Boys think they are in porn movies, MPs told

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London - Children are committing depraved sex attacks after having their minds warped by online porn, a UK expert warned on Tuesday.

In evidence to MPs, the Deputy Children’s Commissioner claimed there ‘isn’t a town, village or hamlet in which children are not being sexually exploited’ - often by other youngsters.

Sue Berelowitz said internet porn was ‘affecting children’s thresholds of what they think is normal’.

They are then ‘enacting’ scenes from porn movies - often as part of gangs which subject young girls to terrible abuse.

The deputy commissioner, appointed to look after the best interests of children, has backed the Daily Mail’s campaign for controls to make it harder for youngsters to access pornographic images on computers.

MPs, charities and this paper want a new ‘opt-in’ system - where access to porn is normally blocked by the internet service provider, unless parents specifically request otherwise. Miss Berelowitz told MPs this move would be the right way to make a ‘start’.

She said parents needed to recognise that children could access porn from home computers and mobiles and they alone would not be able to successfully control what young people could see.

Appearing before the Home Affairs select committee, Miss Berelowitz told of her great concern about what internet porn was doing to vulnerable young minds.

She explained: ‘We’ve had boys say to us - some of the boys I’ve spoken to who’ve been involved in sexual exploitation - “it was like being in a porn movie”.

‘They have watched things and then they’ve enacted them. It has definitely affected children’s thresholds of what they think is normal.’

Her comments will increase the pressure on ministers to take drastic action to protect children from damaging images online.

The opt-in system is being resisted by internet companies, who make millions from adverts for pornographic websites. Ministers, who have been criticised for their close ties to companies such as Google, have yet to reach a final decision.

Miss Berelowitz, who is carrying out a two-year investigation on street grooming, painted a depressing picture of child sex abuse.

She added: ‘What I am uncovering is that sexual exploitation of children is happening all over the country. As one police officer who was the lead in a very big investigation in a very lovely, leafy, rural part of the country said to me, “There isn’t a town, village or hamlet in which children are not being sexually exploited”.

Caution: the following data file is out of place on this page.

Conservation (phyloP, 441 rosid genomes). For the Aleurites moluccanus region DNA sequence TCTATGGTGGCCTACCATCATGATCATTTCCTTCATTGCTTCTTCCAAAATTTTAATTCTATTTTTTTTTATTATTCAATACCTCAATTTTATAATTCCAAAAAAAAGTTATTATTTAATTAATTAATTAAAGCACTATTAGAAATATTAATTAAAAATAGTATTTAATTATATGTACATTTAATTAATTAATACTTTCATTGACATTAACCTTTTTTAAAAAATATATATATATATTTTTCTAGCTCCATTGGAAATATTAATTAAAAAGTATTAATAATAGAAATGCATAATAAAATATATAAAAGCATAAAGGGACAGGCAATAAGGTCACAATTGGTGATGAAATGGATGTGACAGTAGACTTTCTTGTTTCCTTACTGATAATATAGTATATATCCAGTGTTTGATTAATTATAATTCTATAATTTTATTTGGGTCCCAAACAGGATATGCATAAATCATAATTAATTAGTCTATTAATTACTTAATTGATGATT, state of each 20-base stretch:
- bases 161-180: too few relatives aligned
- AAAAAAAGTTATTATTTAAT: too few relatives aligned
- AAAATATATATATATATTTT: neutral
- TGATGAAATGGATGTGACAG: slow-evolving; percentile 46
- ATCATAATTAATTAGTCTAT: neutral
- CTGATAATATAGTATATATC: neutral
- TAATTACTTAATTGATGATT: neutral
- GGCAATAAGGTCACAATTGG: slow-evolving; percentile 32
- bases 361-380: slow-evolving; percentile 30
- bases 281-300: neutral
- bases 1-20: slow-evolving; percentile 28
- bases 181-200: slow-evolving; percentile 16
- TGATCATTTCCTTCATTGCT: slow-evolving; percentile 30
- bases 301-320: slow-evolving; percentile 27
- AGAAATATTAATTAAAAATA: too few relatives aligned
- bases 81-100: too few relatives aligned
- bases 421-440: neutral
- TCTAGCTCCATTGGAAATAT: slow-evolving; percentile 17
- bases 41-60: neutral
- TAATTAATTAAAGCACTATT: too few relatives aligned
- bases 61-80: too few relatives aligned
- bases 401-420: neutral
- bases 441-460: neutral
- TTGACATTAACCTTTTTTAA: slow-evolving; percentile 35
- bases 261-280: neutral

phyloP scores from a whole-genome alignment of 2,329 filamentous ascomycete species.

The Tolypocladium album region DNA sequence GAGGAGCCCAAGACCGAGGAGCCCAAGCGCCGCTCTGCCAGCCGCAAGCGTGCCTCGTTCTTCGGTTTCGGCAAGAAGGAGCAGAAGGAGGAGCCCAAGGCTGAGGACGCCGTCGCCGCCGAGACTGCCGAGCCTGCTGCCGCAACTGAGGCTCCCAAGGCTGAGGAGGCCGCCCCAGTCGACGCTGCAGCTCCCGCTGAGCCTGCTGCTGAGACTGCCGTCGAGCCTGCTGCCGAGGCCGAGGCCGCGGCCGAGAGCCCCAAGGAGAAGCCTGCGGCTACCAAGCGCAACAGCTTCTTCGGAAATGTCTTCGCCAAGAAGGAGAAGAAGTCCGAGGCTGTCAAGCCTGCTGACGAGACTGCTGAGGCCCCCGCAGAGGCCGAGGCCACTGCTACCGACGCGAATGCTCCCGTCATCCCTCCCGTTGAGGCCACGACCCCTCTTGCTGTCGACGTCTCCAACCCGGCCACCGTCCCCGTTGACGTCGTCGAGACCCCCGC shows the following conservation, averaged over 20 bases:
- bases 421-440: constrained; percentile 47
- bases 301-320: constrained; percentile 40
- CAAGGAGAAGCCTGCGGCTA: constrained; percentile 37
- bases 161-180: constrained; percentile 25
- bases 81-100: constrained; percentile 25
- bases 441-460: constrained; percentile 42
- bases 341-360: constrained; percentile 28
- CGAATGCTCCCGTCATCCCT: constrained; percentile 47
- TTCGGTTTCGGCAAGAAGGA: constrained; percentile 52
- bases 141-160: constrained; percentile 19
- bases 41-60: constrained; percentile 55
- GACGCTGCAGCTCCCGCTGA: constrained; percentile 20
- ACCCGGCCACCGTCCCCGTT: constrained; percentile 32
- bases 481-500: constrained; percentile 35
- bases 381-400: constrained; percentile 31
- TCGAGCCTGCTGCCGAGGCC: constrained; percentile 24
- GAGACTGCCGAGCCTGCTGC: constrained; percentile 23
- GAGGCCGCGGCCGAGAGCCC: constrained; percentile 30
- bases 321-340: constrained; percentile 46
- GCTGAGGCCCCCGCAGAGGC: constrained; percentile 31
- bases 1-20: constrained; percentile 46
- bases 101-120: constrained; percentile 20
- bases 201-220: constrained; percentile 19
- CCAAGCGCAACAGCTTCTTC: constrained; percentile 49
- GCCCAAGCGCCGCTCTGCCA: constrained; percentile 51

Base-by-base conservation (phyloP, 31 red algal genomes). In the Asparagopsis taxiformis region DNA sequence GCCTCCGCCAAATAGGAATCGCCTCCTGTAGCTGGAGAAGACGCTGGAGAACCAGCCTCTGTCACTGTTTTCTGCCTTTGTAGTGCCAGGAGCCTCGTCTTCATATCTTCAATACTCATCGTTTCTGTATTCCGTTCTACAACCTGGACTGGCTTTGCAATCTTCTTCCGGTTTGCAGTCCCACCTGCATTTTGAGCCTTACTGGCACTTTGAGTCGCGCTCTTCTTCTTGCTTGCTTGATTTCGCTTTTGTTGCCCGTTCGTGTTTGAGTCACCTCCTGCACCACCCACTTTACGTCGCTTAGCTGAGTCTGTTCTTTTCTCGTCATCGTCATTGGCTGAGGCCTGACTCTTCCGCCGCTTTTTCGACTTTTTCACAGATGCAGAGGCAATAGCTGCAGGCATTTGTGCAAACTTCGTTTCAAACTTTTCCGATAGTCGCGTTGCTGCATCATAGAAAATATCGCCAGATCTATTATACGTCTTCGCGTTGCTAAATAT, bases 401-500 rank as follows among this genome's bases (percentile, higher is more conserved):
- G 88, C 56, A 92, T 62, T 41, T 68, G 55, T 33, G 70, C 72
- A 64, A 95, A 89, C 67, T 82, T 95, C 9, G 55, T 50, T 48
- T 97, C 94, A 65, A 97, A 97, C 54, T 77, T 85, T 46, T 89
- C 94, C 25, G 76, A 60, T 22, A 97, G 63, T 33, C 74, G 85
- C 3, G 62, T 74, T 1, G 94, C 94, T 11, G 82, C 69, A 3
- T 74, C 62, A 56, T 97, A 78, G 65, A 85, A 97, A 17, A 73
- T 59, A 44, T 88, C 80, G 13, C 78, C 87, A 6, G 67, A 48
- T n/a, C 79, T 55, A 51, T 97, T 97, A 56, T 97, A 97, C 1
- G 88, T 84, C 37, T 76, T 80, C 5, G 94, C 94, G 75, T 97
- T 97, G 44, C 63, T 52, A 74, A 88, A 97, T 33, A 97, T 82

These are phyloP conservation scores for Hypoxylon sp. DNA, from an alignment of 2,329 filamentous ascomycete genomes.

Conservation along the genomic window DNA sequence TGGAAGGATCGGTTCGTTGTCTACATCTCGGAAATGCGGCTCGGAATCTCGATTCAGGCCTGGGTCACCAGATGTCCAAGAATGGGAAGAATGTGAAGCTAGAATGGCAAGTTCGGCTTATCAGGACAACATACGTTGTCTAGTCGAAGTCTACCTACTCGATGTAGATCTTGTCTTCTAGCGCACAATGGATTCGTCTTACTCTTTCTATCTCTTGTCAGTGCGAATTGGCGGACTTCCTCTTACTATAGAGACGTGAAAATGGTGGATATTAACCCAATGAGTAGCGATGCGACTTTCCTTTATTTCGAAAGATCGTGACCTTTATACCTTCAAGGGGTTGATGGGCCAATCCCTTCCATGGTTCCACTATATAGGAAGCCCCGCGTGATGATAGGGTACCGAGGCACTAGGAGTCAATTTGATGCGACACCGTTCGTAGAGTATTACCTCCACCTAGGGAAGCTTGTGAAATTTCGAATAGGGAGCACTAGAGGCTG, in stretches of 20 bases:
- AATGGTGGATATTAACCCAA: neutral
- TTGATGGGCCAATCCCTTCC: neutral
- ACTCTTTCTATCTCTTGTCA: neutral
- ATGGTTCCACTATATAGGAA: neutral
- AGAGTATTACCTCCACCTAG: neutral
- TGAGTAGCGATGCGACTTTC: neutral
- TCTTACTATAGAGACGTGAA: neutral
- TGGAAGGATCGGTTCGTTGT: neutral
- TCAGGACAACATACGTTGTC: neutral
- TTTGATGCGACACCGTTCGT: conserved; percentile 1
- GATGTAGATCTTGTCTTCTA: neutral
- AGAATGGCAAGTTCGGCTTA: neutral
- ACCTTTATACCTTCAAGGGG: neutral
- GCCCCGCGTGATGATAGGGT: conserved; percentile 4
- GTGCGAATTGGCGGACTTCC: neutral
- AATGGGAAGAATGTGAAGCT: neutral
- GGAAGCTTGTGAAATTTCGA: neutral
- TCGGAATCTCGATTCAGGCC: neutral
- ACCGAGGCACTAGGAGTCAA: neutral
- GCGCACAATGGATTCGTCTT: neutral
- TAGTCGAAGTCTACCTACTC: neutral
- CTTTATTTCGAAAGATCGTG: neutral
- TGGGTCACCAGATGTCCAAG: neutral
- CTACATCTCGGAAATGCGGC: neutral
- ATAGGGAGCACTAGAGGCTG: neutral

‘The evidence that has come to the fore during the course of my inquiry is that that, unfortunately, appears to be the case. We should start from the assumption that children are being sexually exploited right the way across the country. In urban, rural and metropolitan areas, I have hard evidence of children being sexually exploited. It is very sadistic, it is very violent, it is very ugly.’

Giving examples from the capital, she said: ‘There are parts of London where certainly children expect to have to perform oral sex on line-ups of boys, up to two hours at a time from the age of 11.’

Miss Berelowitz added that it was ‘quite common’ for girls to be lured via internet chatrooms to meet a friend, only to be met by a group of boys and gang-raped in a park.

She went on: ‘Then another group of boys come, they take her to another part of the park and she is serially raped again. I wish I could say to you that such things are uncommon but I’m afraid they are quite common.’

The deputy commissioner told MPs that ‘what is being done is so terrible that people need to lay aside their denial’ or risk victims being disbelieved.’ Victims numbered in the thousands not the hundreds, she said.

She said she was ‘extremely concerned’ about the role being played by the internet in enabling and fuelling abuse. Young people were even organising abuse via social networking sites and messaging systems.

Peter Davies, chief executive of the Child Exploitation and Online Protection centre, has warned that children are now accessing the web at a far younger age, meaning they could stumble across adult material.

His organisation is now distributing films to schools aimed at children between the ages of five and eight, to train them how to avoid online dangers.

In his evidence to MPs, Mr Davies said he would score the public sector only ‘five out of ten’ for its ability to protect children from abuse.

He claimed that, on average, one child in every 20 was the victim of sexual abuse. - Daily Mail


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